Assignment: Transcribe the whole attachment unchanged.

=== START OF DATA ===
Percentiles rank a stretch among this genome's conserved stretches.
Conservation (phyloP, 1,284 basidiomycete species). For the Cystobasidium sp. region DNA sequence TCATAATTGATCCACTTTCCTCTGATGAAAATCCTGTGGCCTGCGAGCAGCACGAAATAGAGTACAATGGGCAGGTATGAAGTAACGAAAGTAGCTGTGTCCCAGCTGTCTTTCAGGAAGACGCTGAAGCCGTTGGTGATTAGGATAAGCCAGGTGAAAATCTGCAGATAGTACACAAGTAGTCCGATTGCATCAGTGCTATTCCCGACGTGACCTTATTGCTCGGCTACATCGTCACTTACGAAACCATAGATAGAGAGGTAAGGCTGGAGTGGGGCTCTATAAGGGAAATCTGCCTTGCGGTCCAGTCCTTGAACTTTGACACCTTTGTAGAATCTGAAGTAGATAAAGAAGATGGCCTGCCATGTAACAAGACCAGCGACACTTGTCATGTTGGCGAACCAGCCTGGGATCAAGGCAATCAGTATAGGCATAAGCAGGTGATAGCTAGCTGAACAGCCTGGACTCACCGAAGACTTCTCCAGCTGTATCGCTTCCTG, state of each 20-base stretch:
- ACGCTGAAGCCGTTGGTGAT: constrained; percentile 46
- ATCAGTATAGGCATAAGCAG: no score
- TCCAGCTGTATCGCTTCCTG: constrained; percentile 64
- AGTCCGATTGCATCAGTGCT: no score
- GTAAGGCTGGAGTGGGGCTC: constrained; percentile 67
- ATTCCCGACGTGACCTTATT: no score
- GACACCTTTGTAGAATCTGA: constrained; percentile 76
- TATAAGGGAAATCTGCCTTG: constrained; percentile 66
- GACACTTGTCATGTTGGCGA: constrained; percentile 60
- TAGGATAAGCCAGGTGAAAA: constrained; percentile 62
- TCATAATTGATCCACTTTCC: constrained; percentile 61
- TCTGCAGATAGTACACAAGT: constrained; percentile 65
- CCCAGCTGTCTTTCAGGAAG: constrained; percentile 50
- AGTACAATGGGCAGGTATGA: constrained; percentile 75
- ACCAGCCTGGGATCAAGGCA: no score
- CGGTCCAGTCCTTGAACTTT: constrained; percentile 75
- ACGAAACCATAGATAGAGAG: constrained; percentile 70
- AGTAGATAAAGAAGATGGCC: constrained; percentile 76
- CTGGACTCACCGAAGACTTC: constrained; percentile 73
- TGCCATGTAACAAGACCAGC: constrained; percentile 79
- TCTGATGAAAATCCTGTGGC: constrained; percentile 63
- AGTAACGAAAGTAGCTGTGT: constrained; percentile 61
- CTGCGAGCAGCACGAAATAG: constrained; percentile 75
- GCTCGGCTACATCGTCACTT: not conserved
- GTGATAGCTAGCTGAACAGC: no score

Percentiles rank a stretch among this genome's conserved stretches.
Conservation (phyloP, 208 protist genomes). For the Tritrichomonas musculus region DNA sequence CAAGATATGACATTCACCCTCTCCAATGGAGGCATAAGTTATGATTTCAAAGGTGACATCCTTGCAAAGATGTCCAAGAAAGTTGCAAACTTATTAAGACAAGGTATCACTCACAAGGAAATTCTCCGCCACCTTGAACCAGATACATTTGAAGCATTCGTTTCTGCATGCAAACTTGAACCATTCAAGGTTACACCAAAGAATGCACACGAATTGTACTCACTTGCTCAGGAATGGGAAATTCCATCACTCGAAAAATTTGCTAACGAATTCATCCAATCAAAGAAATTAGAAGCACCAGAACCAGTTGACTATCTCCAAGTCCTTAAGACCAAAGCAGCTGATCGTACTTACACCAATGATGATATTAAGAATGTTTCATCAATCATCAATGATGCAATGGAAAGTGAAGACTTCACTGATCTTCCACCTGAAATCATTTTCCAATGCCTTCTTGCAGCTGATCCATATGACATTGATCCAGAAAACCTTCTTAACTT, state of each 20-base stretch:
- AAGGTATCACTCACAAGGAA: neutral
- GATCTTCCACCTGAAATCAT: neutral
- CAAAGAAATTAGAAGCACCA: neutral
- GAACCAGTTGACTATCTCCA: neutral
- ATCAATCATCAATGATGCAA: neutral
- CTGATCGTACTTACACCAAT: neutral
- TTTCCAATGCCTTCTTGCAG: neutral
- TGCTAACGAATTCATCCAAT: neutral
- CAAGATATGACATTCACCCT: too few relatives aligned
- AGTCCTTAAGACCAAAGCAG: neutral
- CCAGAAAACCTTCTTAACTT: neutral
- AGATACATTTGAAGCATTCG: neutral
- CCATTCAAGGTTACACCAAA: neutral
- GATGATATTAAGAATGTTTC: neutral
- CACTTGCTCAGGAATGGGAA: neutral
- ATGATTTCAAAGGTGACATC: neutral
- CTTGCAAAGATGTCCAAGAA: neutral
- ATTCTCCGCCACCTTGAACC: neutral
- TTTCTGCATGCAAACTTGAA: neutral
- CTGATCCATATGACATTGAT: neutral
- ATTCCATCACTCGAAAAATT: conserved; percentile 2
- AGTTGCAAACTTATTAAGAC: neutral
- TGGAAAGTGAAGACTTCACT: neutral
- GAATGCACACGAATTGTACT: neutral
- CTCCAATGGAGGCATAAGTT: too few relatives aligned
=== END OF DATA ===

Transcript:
Percentiles rank a stretch among this genome's conserved stretches.
Conservation (phyloP, 1,284 basidiomycete species). For the Cystobasidium sp. region DNA sequence TCATAATTGATCCACTTTCCTCTGATGAAAATCCTGTGGCCTGCGAGCAGCACGAAATAGAGTACAATGGGCAGGTATGAAGTAACGAAAGTAGCTGTGTCCCAGCTGTCTTTCAGGAAGACGCTGAAGCCGTTGGTGATTAGGATAAGCCAGGTGAAAATCTGCAGATAGTACACAAGTAGTCCGATTGCATCAGTGCTATTCCCGACGTGACCTTATTGCTCGGCTACATCGTCACTTACGAAACCATAGATAGAGAGGTAAGGCTGGAGTGGGGCTCTATAAGGGAAATCTGCCTTGCGGTCCAGTCCTTGAACTTTGACACCTTTGTAGAATCTGAAGTAGATAAAGAAGATGGCCTGCCATGTAACAAGACCAGCGACACTTGTCATGTTGGCGAACCAGCCTGGGATCAAGGCAATCAGTATAGGCATAAGCAGGTGATAGCTAGCTGAACAGCCTGGACTCACCGAAGACTTCTCCAGCTGTATCGCTTCCTG, state of each 20-base stretch:
- ACGCTGAAGCCGTTGGTGAT: constrained; percentile 46
- ATCAGTATAGGCATAAGCAG: no score
- TCCAGCTGTATCGCTTCCTG: constrained; percentile 64
- AGTCCGATTGCATCAGTGCT: no score
- GTAAGGCTGGAGTGGGGCTC: constrained; percentile 67
- ATTCCCGACGTGACCTTATT: no score
- GACACCTTTGTAGAATCTGA: constrained; percentile 76
- TATAAGGGAAATCTGCCTTG: constrained; percentile 66
- GACACTTGTCATGTTGGCGA: constrained; percentile 60
- TAGGATAAGCCAGGTGAAAA: constrained; percentile 62
- TCATAATTGATCCACTTTCC: constrained; percentile 61
- TCTGCAGATAGTACACAAGT: constrained; percentile 65
- CCCAGCTGTCTTTCAGGAAG: constrained; percentile 50
- AGTACAATGGGCAGGTATGA: constrained; percentile 75
- ACCAGCCTGGGATCAAGGCA: no score
- CGGTCCAGTCCTTGAACTTT: constrained; percentile 75
- ACGAAACCATAGATAGAGAG: constrained; percentile 70
- AGTAGATAAAGAAGATGGCC: constrained; percentile 76
- CTGGACTCACCGAAGACTTC: constrained; percentile 73
- TGCCATGTAACAAGACCAGC: constrained; percentile 79
- TCTGATGAAAATCCTGTGGC: constrained; percentile 63
- AGTAACGAAAGTAGCTGTGT: constrained; percentile 61
- CTGCGAGCAGCACGAAATAG: constrained; percentile 75
- GCTCGGCTACATCGTCACTT: not conserved
- GTGATAGCTAGCTGAACAGC: no score

Percentiles rank a stretch among this genome's conserved stretches.
Conservation (phyloP, 208 protist genomes). For the Tritrichomonas musculus region DNA sequence CAAGATATGACATTCACCCTCTCCAATGGAGGCATAAGTTATGATTTCAAAGGTGACATCCTTGCAAAGATGTCCAAGAAAGTTGCAAACTTATTAAGACAAGGTATCACTCACAAGGAAATTCTCCGCCACCTTGAACCAGATACATTTGAAGCATTCGTTTCTGCATGCAAACTTGAACCATTCAAGGTTACACCAAAGAATGCACACGAATTGTACTCACTTGCTCAGGAATGGGAAATTCCATCACTCGAAAAATTTGCTAACGAATTCATCCAATCAAAGAAATTAGAAGCACCAGAACCAGTTGACTATCTCCAAGTCCTTAAGACCAAAGCAGCTGATCGTACTTACACCAATGATGATATTAAGAATGTTTCATCAATCATCAATGATGCAATGGAAAGTGAAGACTTCACTGATCTTCCACCTGAAATCATTTTCCAATGCCTTCTTGCAGCTGATCCATATGACATTGATCCAGAAAACCTTCTTAACTT, state of each 20-base stretch:
- AAGGTATCACTCACAAGGAA: neutral
- GATCTTCCACCTGAAATCAT: neutral
- CAAAGAAATTAGAAGCACCA: neutral
- GAACCAGTTGACTATCTCCA: neutral
- ATCAATCATCAATGATGCAA: neutral
- CTGATCGTACTTACACCAAT: neutral
- TTTCCAATGCCTTCTTGCAG: neutral
- TGCTAACGAATTCATCCAAT: neutral
- CAAGATATGACATTCACCCT: too few relatives aligned
- AGTCCTTAAGACCAAAGCAG: neutral
- CCAGAAAACCTTCTTAACTT: neutral
- AGATACATTTGAAGCATTCG: neutral
- CCATTCAAGGTTACACCAAA: neutral
- GATGATATTAAGAATGTTTC: neutral
- CACTTGCTCAGGAATGGGAA: neutral
- ATGATTTCAAAGGTGACATC: neutral
- CTTGCAAAGATGTCCAAGAA: neutral
- ATTCTCCGCCACCTTGAACC: neutral
- TTTCTGCATGCAAACTTGAA: neutral
- CTGATCCATATGACATTGAT: neutral
- ATTCCATCACTCGAAAAATT: conserved; percentile 2
- AGTTGCAAACTTATTAAGAC: neutral
- TGGAAAGTGAAGACTTCACT: neutral
- GAATGCACACGAATTGTACT: neutral
- CTCCAATGGAGGCATAAGTT: too few relatives aligned